Premium/ Documentary Project | Module 6 – Working with the available light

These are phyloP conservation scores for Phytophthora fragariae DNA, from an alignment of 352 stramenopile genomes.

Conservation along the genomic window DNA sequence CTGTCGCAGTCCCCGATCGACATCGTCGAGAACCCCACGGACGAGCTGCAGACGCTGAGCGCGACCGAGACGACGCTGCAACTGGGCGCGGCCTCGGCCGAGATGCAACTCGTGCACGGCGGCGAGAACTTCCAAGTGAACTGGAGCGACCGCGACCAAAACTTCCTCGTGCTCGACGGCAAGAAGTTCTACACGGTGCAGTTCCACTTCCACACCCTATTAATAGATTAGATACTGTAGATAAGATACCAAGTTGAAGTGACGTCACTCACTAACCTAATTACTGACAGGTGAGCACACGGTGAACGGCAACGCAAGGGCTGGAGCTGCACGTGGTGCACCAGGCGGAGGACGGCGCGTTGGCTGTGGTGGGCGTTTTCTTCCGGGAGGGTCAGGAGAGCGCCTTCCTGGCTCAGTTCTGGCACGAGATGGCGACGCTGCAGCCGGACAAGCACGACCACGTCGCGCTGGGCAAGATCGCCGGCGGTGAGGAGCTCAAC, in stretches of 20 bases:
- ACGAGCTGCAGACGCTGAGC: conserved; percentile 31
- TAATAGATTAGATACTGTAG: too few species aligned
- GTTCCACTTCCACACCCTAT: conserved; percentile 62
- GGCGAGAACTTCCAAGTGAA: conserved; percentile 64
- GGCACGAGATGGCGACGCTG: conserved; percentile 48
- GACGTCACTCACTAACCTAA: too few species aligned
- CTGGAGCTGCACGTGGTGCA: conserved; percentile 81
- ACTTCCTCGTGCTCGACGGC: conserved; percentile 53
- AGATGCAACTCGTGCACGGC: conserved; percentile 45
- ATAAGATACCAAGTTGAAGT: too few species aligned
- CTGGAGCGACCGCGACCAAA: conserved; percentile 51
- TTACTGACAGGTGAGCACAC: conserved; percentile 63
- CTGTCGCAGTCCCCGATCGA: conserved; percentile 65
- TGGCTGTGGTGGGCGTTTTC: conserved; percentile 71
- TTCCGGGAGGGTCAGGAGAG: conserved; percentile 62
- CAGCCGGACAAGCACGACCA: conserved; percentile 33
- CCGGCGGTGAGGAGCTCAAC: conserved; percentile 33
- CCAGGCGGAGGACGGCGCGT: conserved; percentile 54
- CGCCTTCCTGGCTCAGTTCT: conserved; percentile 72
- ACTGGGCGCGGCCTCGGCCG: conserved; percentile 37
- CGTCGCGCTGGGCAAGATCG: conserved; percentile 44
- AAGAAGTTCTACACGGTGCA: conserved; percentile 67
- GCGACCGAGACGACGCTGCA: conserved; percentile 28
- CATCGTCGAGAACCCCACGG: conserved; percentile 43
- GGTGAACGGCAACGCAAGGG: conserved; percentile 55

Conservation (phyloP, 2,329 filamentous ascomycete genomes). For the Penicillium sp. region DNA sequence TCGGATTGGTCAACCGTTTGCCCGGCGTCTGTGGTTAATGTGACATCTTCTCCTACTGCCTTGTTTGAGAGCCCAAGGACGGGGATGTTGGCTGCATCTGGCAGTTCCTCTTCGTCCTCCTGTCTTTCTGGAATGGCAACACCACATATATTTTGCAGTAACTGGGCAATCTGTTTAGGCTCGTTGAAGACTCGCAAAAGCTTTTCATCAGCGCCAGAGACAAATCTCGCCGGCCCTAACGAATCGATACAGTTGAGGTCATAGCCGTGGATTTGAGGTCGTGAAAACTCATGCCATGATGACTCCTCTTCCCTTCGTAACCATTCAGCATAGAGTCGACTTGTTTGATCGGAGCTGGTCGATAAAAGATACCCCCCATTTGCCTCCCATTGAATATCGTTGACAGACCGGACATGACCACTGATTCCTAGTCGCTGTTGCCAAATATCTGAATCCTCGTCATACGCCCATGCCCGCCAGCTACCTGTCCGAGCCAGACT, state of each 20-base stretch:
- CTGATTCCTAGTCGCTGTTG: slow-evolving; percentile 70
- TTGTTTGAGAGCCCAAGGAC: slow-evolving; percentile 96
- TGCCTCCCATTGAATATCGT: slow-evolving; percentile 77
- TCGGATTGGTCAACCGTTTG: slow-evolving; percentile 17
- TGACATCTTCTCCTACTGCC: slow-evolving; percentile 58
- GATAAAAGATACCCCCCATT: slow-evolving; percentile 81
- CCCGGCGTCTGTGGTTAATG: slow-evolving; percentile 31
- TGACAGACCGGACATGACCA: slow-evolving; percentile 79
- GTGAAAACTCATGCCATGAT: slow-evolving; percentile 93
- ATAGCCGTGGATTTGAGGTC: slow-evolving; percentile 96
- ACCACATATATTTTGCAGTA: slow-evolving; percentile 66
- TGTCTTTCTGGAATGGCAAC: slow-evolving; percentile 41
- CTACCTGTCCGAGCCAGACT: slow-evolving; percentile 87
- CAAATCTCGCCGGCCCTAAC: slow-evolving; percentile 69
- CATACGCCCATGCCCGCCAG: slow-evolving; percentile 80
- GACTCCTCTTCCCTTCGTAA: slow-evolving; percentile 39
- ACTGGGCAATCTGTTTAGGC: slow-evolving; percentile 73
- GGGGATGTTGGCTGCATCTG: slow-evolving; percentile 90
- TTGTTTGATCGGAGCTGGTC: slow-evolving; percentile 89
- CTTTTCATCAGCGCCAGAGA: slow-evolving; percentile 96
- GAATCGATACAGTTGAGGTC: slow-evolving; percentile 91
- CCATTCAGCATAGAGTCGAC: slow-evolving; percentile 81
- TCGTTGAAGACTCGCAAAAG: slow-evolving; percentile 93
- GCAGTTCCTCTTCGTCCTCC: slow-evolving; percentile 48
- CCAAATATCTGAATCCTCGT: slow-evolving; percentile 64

Documentary photography may involve a lot of portraiture work, but unlike the studio photographer who can manipulate light through the use of flashes and diffusers, documentary photographers have to work with available light. But it isn’t necessarily natural light only. As the name implies, it refers to light emitted from any source, whether natural or artificial. So, let’s now look at the most common situations and see what options we have for working with these types of light, whether natural, artificial or mixed light sources. Documentary photography may involve a lot of portraiture work, but unlike the studio photographer who can manipulate light through the use of flashes and diffusers, documentary photographers have to work with available light. What is available light? “Available light can be any source of light that isn’t explicitly supplied by the photographer for the purpose of taking photos.” This definition means that there is no interference on the part of the photographer because he aims to document reality. But, available light, isn’t necessarily natural light only. As the name implies, it refers to light emitted from a source, whether natural or artificial. Documentary photographers have to adapt to any light source, colour and direction. They have to know how to make the most of it, whatever the situation. So, let’s now look at the most common situations and see what options we have for working with these types of light, whether natural, artificial or mixed light sources: Sunlight (golden hour): If it’s early morning or late afternoon, there are no reasons for you to worry. Almost all directions are good to photograph, whether the light is gently illuminating our subject or a backlight situation which can be equally interesting. Silhouettes can be an effective way of portraying situations or events involving the subject with the surrounding environment. Direct sunlight: Harsh direct sunlight is the most difficult type of light to work with. The results can vary according to the direction in which you are regarding: (a) The sun; (b) Your subject. But remember, your subjects are not models to be directed. You are the one who must work your way around them in order to make the photo to work. If you have the sun behind you, facing your subject, you will get a picture with a lot of contrast, well-defined contours but not very flattering. But if you position yourself towards the sun, your subject will be lit from the back. Using spot metering or exposure compensation, you will now expose the photograph for the subject’s face.
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